DIVING WITH PTSD

What is PTSD?
PTSD is a mental health condition that is caused by traumatic incidents. This is especially common among war veterans and rescue workers because of the harrowing experiences they have to endure over fairly long periods. The treatment of PTSD is a process that takes a lot of time and includes both psychological treatments and medication. Several diving programs have already been developed in America as a method for recreational therapy in addition to PTSD treatments for those suffering from PTSD.

Development and symptoms of PTSD
The severity of PTSD can vary enormously from person to person for various reasons. These include how long the traumatic event lasted, how emotionally the person was involved in the event that took place, the level of control that the person left when it was at that event and also how much support and support the person has had after the traumatic event.

More often than not, people with PTSD tend to alienate themselves from society and live a remote life. This can make the condition even more serious over time. While for some individuals PTSD symptoms can start immediately after a traumatic incident, there are many cases where the symptoms sometimes appear years later, making it difficult for them to understand the cause.

Having recurring memories and frequent nightmares of the event are two of the most common symptoms of PTSD – these are called flashback or re-living symptoms. The tendency to strictly avoid people or places related to the traumatic event that drastically changed your confidence and confidence are some of the other symptoms. The feeling of illogical anxiety or shame going hand in hand with the first symptoms resulted in being paranoid or hyper-excited at all times.

7 Reasons why diving can help with PTSD
Diving can be used as a positive side activity that is accompanied by psychological treatments and medication programs that must stabilize/ improve or restore health status. First of all, diving encourages people to go to the most picturesque destinations for diving from the seclusion of their home. Meeting with fellow sufferers helps them not only to see new places, but also to have positive social interactions.

1. Build trust
Especially for war veterans and aid workers who suffer from PTSD, diving offers a physical activity that is safe and enjoyable, and that inspires confidence. Exposure to sunlight and healthy vitamin D is also known as a reduction of mental disorders in a healthy and harmless way.

2. Making life bearable with PTSD
Sunlight stimulates the production of serotonin in the body, which can stabilize/ improve or restore the recovery process both mentally and physically. Diving is a skill that you must learn, and this learning process can keep the mind of the person away from thinking of the traumatic incident. Positive distraction is one of the most proven methods of treatments for PTSD. The more you are passionate about the activity, the faster you will stabilize/ improve or recover from the traumatic stress conditions.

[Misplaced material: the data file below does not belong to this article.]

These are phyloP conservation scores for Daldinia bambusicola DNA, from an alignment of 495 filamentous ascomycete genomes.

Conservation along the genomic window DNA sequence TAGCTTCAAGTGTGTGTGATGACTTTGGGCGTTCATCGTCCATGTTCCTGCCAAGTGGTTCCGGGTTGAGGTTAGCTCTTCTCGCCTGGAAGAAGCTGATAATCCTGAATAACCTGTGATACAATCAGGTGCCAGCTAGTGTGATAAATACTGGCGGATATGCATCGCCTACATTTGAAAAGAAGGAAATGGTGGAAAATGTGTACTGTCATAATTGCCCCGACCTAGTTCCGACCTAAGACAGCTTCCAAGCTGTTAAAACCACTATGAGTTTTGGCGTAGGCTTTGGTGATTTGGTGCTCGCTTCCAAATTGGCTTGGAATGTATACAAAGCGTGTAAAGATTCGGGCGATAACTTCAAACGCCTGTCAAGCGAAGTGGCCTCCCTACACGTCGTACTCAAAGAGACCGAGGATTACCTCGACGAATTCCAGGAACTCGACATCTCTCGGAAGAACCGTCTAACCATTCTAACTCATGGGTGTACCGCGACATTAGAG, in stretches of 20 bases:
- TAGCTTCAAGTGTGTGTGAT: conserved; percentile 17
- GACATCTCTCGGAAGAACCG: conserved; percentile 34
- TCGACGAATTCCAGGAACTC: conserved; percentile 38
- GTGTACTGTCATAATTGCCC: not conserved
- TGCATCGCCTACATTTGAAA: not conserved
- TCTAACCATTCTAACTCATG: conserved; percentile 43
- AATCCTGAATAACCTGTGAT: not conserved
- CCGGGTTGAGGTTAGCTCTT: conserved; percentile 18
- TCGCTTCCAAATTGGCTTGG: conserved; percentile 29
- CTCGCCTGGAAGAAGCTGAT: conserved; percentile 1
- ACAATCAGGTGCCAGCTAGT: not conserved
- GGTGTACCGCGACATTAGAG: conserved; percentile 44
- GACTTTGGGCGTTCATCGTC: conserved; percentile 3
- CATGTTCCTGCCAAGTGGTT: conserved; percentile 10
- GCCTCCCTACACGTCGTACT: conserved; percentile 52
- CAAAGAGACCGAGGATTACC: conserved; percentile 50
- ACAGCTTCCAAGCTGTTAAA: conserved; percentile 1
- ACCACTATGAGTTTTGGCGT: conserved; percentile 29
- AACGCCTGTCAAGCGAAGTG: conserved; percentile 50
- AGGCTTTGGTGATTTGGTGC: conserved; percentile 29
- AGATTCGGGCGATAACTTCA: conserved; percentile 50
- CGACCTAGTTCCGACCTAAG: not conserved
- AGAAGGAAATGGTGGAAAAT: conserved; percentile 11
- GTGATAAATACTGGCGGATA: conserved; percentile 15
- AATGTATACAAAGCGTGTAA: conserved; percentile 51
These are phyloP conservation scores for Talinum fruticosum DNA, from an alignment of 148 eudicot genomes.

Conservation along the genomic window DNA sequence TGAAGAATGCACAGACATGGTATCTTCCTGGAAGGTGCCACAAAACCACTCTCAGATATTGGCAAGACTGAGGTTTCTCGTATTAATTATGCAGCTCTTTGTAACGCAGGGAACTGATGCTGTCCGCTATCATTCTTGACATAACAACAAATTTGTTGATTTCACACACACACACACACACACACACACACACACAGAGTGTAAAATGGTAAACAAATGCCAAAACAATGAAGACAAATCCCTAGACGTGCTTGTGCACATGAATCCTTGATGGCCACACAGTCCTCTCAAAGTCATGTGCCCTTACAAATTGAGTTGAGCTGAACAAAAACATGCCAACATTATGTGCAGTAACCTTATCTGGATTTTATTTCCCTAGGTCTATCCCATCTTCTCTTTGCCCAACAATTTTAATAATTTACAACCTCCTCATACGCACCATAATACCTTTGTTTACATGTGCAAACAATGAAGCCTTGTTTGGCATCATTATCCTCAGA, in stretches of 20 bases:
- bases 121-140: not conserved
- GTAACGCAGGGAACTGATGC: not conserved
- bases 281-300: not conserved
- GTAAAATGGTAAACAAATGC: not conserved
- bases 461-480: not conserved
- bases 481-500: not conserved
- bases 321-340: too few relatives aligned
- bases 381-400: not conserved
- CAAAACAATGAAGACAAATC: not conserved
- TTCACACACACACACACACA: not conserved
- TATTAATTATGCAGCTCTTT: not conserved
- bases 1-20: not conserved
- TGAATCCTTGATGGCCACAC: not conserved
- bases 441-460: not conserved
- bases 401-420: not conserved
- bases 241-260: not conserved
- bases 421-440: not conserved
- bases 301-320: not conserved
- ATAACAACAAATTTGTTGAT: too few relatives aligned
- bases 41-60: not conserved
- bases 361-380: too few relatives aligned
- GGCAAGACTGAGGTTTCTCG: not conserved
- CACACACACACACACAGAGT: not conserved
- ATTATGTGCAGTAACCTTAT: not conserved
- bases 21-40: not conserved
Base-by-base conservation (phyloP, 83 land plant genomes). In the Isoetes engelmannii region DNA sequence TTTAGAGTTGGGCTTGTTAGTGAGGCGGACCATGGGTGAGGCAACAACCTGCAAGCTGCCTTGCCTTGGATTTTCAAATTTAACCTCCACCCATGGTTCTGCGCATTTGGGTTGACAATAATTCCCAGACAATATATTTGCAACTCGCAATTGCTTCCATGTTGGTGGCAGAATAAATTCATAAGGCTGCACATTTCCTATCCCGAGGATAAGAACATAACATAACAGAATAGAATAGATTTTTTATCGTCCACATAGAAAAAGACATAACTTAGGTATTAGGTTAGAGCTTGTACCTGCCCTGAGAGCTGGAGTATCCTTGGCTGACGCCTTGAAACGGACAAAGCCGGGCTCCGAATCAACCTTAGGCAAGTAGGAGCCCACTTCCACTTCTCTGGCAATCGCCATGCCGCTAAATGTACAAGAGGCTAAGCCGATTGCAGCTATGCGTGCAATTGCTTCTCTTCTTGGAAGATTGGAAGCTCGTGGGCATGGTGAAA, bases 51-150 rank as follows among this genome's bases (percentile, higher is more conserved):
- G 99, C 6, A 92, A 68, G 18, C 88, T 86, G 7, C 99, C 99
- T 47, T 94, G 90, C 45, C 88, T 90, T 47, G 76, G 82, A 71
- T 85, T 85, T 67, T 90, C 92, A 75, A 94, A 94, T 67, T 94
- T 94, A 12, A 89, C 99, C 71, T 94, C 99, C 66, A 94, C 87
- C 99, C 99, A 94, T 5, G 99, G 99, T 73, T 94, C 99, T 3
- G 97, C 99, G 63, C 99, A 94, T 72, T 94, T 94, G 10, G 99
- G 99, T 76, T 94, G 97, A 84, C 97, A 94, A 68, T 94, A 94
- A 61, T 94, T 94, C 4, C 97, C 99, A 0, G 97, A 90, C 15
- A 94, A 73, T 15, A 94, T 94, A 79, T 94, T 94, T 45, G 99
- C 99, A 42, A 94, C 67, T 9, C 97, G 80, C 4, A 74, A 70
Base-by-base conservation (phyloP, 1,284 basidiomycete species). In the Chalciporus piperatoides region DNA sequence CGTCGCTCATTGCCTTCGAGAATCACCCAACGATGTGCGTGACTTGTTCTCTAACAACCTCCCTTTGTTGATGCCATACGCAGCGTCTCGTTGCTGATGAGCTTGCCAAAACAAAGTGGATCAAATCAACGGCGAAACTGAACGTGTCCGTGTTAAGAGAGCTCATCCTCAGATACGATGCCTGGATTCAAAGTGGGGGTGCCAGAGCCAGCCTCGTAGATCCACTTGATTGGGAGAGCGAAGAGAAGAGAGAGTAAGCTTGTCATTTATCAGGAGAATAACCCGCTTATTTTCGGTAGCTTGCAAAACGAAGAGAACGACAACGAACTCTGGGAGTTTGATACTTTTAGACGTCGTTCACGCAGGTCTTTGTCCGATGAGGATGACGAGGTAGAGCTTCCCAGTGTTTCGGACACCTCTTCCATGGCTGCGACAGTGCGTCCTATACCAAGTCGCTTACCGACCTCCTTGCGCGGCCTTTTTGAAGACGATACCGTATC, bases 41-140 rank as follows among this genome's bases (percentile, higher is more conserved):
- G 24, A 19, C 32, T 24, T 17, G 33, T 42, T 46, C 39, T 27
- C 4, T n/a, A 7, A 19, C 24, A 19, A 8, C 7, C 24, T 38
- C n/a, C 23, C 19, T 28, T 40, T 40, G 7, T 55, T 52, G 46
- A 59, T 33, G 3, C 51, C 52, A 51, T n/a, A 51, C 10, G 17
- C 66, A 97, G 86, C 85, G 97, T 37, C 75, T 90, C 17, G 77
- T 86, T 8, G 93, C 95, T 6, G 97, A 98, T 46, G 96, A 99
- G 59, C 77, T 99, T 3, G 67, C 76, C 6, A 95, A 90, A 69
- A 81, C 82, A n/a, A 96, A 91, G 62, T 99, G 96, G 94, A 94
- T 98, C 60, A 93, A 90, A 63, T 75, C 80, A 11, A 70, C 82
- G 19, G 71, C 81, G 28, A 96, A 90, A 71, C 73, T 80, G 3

3. Make new friends
Diving courses are usually given in groups, which means that people with PTSD can meet fellow sufferers who share the same passion as they do. Having a friend or a companion with whom they can converse and share their experiences can lead to openness about the circumstances they normally hide.

4. Group support
This can be another person who suffers from PTSD or someone who has led a very different life from the person. If you have a friend to share your experiences with while stabilizing/ improving or recovering from PTSD, it becomes not only easier but also more bearable than when you live in isolation. Another important advantage of diving as a stabilizing/ improving or recovery method for PTSD is the physical benefits that individuals receive. A traumatic condition can cause them to develop habits such as excessive consumption of food that can lead to obesity or the opposite of it, which can cause anorexia.

5. Active and healthy lifestyle
Both conditions can be prevented by participating in a positive physical activity such as diving. Trained muscles in the body provide better and healthier cardiovascular endurance that also helps to stabilize/ improve or restore PTSD.

6. Spectacular therapeutic views
Diving also includes the interaction with beautiful underwater life including many marine animals. Observing and interacting with animals lowers and stabilizes a person’s heartbeat, which helps to better control the stress attacks that you can get through PTSD.

7. New passion and prospects
Most people who go diving during stabilization/ improvement or recovery tend to continue the activity even after. Having a hobby or a habit that they are passionate about gives a new purpose to their lives, which will positively influence their lives in general.

Conclusion
Although there are many ways and stabilization/ improvement or recovery processes regarding PTSD, diving is a great alternative with elements of fun with a group of like-minded people, great underwater therapeutic image, interaction with marine animals and adopting an active lifestyle and a new passion or hobby such as underwater video-/ photography.

PADI logo
SSI logo
CMAS logo
NOB logo